We’ve all had those days when we were much younger, when our boss asked us to produce a five/ten/twenty year forecast of whatever was taking his fancy at the time. The forecast would take into account economic cycles, inflationary expectations, disposable incomes, family sizes and so on. To make it credible all assumptions should be detailed and justified.
I suspect that something like that happened recently in Babergh & Mid Suffolk’s housing department when someone was asked to produce a twenty-year plan for housebuilding based on whatever factors were deemed relevant.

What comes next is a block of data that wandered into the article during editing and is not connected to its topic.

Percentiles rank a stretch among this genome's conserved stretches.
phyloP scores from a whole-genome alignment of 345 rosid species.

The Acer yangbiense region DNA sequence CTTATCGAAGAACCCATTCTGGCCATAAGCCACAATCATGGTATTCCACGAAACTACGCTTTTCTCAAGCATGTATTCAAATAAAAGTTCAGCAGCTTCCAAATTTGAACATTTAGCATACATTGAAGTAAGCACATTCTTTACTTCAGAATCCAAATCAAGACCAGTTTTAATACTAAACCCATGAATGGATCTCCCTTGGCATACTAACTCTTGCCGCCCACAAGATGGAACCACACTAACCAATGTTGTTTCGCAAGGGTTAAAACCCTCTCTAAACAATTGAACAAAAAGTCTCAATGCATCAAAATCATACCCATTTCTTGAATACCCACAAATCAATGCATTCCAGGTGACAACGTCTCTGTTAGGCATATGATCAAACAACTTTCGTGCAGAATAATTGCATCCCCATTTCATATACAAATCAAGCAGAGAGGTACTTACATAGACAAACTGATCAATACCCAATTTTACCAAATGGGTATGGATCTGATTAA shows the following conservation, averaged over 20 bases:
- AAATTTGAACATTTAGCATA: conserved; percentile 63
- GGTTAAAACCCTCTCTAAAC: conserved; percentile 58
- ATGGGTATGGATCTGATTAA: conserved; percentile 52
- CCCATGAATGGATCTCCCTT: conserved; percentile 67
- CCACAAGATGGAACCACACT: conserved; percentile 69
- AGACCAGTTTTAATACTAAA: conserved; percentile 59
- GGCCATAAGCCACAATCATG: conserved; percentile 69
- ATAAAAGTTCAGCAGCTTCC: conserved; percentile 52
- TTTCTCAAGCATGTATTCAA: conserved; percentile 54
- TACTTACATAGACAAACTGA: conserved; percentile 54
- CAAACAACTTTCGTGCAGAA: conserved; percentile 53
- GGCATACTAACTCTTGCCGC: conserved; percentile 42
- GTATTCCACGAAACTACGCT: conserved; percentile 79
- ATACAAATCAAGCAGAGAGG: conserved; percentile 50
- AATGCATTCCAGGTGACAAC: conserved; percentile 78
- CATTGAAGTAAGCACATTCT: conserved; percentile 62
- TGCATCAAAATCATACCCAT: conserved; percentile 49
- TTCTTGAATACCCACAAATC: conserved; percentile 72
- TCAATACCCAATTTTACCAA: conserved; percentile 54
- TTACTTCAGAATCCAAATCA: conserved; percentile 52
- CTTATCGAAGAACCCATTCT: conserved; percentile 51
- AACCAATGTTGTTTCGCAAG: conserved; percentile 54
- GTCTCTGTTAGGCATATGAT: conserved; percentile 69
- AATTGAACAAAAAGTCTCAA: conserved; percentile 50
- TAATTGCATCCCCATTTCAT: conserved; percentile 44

The answer is 17,568 homes over twenty years.
Note the precision.
Who believes this rubbish? In the real world our boss would have either called it 17,500 or being a clever sort, he might have said 15,000 so he could under promise and over deliver. If he was on the brink of an unwelcome retirement, he would have rounded the figure up to 25,000 so that his successors would be forever on the wrong end of target fulfillment.
But he would have realized early on that the further away you are from the present the less reliable is your forecast and the more precise it is, the more it will attract criticism & derision.
Unfortunately, many of our public servants do not review their public utterances – hence precision taking precedence over accuracy and unreliable statistics rule our lives.